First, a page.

Every March 17th, during St Patrick’s Day (not Patty’s Day – which is short for St Patricia: different saint, different day), Dublin city pulsates to the rhythm of footfall and song, attracting 100,000 visitors from abroad.

And just because, most sane Irish natives avoid the city on Paddy’s Day–even our head of state flees the country–doesn’t make it any less local, or any less authentic for those visitors. It’s in the locale (Dublin) with some native (albeit unhinged) people, but most importantly, it’s aligned with the travelers’ expectations.

Come celebrate Ireland, in Ireland, with other tourists!

Travel is entering a post-local phase of marketing

When Bill Kimpton used “like a local” in the 1980s it carried weight because it was the plumbline for the Kimpton brand: the ethos that governed all personalised interaction between brand, neighbourhood and guest. Forty years later, it has become a tagline for a service that increasingly has no human component.

Has the travel industry reached a semantic satiation with the marketing term local?

Recently, GetYourGuide sidled into the provider space of tours and activities, branding their own experiences. Having retained the services of DesignStudio – the design firm responsible for Airbnb’s facelift a few of years ago – will GetYourGuide re-emerge in the coming year with a similar VintRetro UX and local-speak that pesky Millennials found hard to resist five years ago? Moreover, will that be enough to challenge Airbnb?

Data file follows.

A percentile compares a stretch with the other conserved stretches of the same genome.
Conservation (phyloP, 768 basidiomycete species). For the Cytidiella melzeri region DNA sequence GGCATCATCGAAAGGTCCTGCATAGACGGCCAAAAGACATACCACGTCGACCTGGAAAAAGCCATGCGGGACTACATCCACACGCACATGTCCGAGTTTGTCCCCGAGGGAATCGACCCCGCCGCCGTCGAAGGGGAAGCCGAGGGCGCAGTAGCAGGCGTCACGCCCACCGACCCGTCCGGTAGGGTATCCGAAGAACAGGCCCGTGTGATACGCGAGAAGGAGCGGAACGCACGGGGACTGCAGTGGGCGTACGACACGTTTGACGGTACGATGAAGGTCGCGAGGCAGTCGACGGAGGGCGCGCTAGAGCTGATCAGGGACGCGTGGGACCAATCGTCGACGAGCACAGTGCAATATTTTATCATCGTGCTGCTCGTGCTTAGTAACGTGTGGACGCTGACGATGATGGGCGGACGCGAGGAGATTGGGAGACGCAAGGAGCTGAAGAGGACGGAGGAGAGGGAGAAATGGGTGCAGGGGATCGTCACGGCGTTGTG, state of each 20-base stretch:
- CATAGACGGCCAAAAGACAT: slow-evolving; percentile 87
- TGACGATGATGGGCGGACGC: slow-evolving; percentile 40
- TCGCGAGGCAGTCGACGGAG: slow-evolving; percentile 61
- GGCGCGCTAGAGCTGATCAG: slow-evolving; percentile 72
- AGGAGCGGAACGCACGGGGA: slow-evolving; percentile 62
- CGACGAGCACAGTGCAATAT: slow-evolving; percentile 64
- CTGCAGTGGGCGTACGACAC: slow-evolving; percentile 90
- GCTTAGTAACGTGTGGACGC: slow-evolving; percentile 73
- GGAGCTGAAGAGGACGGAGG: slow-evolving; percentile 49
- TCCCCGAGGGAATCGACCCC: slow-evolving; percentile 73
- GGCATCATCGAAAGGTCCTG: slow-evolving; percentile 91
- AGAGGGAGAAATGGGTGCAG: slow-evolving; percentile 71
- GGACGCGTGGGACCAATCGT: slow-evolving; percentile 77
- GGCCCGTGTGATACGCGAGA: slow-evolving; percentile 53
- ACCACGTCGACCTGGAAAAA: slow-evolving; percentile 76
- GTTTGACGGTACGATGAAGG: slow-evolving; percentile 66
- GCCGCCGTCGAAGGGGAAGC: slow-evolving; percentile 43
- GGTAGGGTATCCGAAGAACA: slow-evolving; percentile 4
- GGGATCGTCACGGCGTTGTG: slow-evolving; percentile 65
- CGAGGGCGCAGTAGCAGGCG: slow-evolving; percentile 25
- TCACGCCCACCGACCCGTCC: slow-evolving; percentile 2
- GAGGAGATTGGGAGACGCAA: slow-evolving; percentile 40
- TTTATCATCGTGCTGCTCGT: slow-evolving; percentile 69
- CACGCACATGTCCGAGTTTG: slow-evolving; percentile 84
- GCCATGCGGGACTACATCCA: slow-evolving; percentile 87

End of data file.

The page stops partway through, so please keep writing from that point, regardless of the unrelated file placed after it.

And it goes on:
Remember, Airbnb solves the local/authentic conundrum by connecting a visitor with a native in the locale: whatever happens is local, and therefore, authentic. However, the trigger is always the lifestyle preference of the traveler. Every traveler wants local, but not just any local, they want the version of local most authentic to them.

Then it stands to reason that armed with the lifestyle preferences of the customer, travel providers can improve on Airbnb’s local\authentic recommendations. Furthermore, it opens up a far greater inventory of experiences–something Airbnb seems to be struggling to scale.

Using content to surface preferences is not new, the technology exists; it powers inspiration in retail and streaming services like Spotify, why not in travel? The travel provider that knows their customers’ lifestyle preferences could anticipate the best fit of local experiences in cities on their route map or neighbourhoods where they provide accommodation and, offer the most personalised recommendation that would lead to a memorable experience.

Call it local, call it authentic, but make it memorable

In our search for meaningful ways to directly engage and inspire the modern traveler, travel providers can no longer rely on marketing language that has no practical application.